Teaching Tips, Home Connection

Making Virtual Occupational Therapy Work

Happy Occupational Therapy Month everyone!
 

In celebration of OT Month, I wanted to offer some information on a rapidly growing medium for providing occupational therapy, virtual occupational therapy. Virtual occupational therapy, also known as telehealth, is a wonderful medium for occupational therapists to use to provide services to those in need, especially when in-person services are unavailable.
 

As an occupational therapy practitioner, it is important to know what resources you have available to you.

  • First, check with your state licensure board regarding any regulations for occupational therapy practitioners to provide services through telehealth.
  • In addition, check with third party payers. Many of them have relaxed their guidelines where they will now allow reimbursement for telehealth, at least during the crisis.
  • Also, check your requirement for HIPAA and FERPA compliance with your employer, licensure board, and national guidelines. AOTA has a great website of resources as well.
     

Helping Families Prepare

Now, there are some important things to note when providing telehealth services.

  • It may be helpful to make a list of everyday supplies that you can use for therapy. Provide that list to the family of the child you are treating and let them identify what they have available. This can help in treatment planning. Be creative! You may provide recipes for homemade play dough or other sensory items as well.
  • I like to create a visual schedule of the activities that will be completed during the session in PowerPoint or on a Word Document. This helps me stay on track and also provides the child with a plan.
  • I try to allow some type of “play” activity at the end that is motivating to the child. Often it is a game from some educational website.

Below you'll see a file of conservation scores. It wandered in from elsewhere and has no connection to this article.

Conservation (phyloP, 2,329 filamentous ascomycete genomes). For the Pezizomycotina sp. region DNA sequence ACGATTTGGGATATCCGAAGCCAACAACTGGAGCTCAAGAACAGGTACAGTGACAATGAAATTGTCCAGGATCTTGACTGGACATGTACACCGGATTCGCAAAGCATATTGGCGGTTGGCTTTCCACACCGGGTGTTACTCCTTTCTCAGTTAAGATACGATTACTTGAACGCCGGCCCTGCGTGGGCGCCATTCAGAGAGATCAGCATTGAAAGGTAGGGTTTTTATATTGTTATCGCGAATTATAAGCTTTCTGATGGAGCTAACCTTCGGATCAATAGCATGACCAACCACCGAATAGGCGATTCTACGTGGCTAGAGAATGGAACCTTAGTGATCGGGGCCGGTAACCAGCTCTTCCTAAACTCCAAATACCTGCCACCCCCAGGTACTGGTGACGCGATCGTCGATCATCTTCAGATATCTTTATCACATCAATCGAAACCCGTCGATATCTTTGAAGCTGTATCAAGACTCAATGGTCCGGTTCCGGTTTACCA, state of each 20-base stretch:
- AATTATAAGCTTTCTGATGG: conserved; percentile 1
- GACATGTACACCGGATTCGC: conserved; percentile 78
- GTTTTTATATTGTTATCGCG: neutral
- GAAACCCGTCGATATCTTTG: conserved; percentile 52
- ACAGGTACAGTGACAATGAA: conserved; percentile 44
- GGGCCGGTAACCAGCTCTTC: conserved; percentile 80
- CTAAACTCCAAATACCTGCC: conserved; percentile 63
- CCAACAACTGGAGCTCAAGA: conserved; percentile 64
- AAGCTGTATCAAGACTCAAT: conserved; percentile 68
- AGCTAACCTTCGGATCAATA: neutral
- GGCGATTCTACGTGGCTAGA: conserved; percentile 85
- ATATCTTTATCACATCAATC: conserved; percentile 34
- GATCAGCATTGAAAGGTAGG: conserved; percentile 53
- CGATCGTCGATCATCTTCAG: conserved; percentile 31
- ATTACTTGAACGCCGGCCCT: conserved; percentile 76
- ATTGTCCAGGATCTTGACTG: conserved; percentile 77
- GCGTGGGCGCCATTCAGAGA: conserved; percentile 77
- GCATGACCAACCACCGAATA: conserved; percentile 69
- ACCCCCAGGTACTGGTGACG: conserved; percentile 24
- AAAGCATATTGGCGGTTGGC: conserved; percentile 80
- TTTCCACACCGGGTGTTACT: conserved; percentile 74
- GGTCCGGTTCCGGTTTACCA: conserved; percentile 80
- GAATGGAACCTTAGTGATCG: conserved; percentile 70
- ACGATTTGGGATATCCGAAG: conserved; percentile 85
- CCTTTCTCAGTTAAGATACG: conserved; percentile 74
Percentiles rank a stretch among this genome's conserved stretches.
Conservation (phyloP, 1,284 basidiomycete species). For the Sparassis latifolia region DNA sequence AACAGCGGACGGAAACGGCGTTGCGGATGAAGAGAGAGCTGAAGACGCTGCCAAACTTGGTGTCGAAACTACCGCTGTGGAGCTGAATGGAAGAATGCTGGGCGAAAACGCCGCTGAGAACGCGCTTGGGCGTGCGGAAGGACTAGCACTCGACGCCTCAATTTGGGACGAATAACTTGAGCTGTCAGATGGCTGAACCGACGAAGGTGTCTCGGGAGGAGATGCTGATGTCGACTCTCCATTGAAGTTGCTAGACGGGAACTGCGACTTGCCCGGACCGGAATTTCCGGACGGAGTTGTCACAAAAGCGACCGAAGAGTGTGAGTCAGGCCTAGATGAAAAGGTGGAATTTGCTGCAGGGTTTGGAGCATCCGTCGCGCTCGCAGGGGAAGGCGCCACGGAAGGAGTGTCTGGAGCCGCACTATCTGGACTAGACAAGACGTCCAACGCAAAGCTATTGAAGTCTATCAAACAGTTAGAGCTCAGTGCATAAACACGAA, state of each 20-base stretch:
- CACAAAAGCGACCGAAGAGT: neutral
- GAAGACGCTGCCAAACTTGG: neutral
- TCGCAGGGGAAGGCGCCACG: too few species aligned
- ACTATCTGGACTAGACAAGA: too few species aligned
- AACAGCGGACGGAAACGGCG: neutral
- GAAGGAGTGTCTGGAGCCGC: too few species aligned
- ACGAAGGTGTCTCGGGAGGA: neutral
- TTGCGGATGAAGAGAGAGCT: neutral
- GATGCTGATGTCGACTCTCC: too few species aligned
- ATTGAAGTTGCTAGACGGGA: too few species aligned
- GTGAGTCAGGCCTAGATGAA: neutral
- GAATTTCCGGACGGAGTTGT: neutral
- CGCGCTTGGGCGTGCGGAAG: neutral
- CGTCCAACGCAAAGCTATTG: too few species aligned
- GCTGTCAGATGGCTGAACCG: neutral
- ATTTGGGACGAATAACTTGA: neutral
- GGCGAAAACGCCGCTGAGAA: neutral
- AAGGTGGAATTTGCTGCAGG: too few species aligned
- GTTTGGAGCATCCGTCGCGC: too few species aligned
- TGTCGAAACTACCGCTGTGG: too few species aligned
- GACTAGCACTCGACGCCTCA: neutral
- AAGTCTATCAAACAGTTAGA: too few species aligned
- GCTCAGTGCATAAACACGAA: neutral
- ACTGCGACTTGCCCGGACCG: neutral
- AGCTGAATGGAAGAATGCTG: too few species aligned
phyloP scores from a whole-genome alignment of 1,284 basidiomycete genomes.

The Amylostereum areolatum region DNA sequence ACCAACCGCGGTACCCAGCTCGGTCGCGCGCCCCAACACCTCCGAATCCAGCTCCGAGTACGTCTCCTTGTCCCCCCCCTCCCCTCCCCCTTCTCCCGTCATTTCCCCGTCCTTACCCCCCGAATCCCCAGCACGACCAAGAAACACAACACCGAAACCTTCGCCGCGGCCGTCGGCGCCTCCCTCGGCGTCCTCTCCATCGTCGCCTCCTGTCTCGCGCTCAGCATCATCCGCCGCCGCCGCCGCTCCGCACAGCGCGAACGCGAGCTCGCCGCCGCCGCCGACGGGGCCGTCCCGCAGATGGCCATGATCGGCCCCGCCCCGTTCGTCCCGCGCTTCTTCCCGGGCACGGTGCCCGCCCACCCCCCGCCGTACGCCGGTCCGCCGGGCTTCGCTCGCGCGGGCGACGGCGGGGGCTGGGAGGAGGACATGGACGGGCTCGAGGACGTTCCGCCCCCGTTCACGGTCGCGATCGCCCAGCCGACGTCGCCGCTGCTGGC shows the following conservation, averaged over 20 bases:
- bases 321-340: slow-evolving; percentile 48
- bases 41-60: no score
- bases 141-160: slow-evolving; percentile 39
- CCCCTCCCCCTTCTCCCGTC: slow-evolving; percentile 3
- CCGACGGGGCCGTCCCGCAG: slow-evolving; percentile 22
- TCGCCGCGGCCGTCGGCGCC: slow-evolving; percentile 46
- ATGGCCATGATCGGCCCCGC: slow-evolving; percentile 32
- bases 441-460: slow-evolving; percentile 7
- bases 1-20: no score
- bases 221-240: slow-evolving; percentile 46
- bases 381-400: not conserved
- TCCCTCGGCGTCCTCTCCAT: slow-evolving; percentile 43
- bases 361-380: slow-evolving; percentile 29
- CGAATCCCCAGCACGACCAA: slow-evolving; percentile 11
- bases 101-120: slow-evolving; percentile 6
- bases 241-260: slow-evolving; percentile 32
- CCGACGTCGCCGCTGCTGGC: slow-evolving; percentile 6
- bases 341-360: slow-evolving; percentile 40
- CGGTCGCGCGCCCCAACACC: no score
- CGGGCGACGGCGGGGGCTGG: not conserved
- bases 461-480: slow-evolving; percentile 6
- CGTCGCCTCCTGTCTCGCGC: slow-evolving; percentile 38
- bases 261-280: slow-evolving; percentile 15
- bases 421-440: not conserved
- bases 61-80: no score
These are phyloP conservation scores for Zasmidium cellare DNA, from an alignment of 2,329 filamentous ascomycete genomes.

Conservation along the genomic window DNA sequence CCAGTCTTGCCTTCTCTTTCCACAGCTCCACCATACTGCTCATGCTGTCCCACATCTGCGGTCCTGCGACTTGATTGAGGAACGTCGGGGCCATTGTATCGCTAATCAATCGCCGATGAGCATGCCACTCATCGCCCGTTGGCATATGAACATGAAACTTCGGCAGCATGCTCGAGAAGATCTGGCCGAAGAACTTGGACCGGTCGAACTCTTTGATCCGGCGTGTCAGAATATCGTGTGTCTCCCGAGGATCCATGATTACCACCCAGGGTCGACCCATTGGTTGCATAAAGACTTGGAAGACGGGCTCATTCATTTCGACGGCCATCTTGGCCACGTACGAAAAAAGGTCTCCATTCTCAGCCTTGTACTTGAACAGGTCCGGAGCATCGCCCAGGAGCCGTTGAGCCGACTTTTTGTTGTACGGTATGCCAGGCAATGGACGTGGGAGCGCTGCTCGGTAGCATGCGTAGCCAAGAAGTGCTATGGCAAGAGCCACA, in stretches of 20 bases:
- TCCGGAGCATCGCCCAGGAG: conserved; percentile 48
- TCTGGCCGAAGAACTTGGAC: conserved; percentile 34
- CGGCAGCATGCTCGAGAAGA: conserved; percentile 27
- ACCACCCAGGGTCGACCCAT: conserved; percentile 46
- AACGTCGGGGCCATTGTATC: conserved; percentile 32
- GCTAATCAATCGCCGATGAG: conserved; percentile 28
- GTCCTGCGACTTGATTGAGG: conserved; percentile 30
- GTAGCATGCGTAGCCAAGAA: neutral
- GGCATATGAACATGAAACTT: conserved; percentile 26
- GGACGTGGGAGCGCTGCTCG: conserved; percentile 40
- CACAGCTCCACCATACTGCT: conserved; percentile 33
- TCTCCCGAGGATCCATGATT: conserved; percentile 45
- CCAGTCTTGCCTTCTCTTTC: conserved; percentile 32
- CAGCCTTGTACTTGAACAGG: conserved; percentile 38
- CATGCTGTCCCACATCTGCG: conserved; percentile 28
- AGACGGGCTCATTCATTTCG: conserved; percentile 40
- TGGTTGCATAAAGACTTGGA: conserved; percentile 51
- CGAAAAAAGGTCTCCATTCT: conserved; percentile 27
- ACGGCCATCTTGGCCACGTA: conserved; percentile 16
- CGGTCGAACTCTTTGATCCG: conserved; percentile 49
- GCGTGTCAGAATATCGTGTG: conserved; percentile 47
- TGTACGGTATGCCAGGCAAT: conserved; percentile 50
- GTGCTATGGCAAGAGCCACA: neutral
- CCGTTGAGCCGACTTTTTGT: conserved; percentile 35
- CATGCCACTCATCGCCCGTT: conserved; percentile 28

Making the Most of Digital Tools

Digital resources are great tools to use with students when providing telehealth. Right now you can access both the Handwriting Interactive Teaching Tool and the Pre-K Interactive Teaching Tool from Learning Without Tears for free.
Pre KITT

  • Both of these tools have features that can be used for demonstration and for interactive activities (mouse skills for all and letter formation if they have a touchscreen device). You can share your screen with them if using a platform like WebEx or Google Chat so they do not need their own subscription.
  • You also have direct access to all of the Learning Without Tears music and the Mat Man story books through these tools to complete engaging activities.
     

In addition, for students working on keyboarding skills, the Keyboard Without Tears tool is also free. This is a great tool to recommend to parents that can be used outside of therapy sessions as well because you can give the parents access. One of the unique opportunities with telehealth is that we can provide education to the parents at the same time we are working with the child. This will help improve carryover at home. Many of the animations and video demonstrations within these interactive teaching tools are very helpful for these purposes.
 

Thank you for all you are doing to help these students during this time. We all greatly appreciate your time, energy, and extra effort!
 


Supporting Schools and Families Affected by COVID-19

We’re here to help you navigate these unprecedent times. Click here for even more resources that can help you continue children’s handwriting, keyboarding, and pre-kindergarten development from a distance.

 

Denise Donica's picture
By Denise Donica Dr. Denise Donica completed her Doctor of Health Science and Master of Health Science in occupational therapy at the University of Indianapolis in 2007 and 2005 respectively. She also holds a bachelors degree in psychology/criminal justice and occupational therapy from Indiana University. Dr. Donica is an Associate Professor and Chair for the Department of Occupational Therapy at East Carolina University in Greenville, North Carolina. Dr. Donica’s focus of clinical practice has been with the pediatric population through school systems, outpatient practice, and telehealth. She has been using the Handwriting Without Tears® curriculum over 15 years and a National Workshop Presenter for over 12 years. She has conducted and published research related to student success, handwriting skills, and keyboarding skills. She has also presented nationally and internationally on handwriting and keyboarding-related research.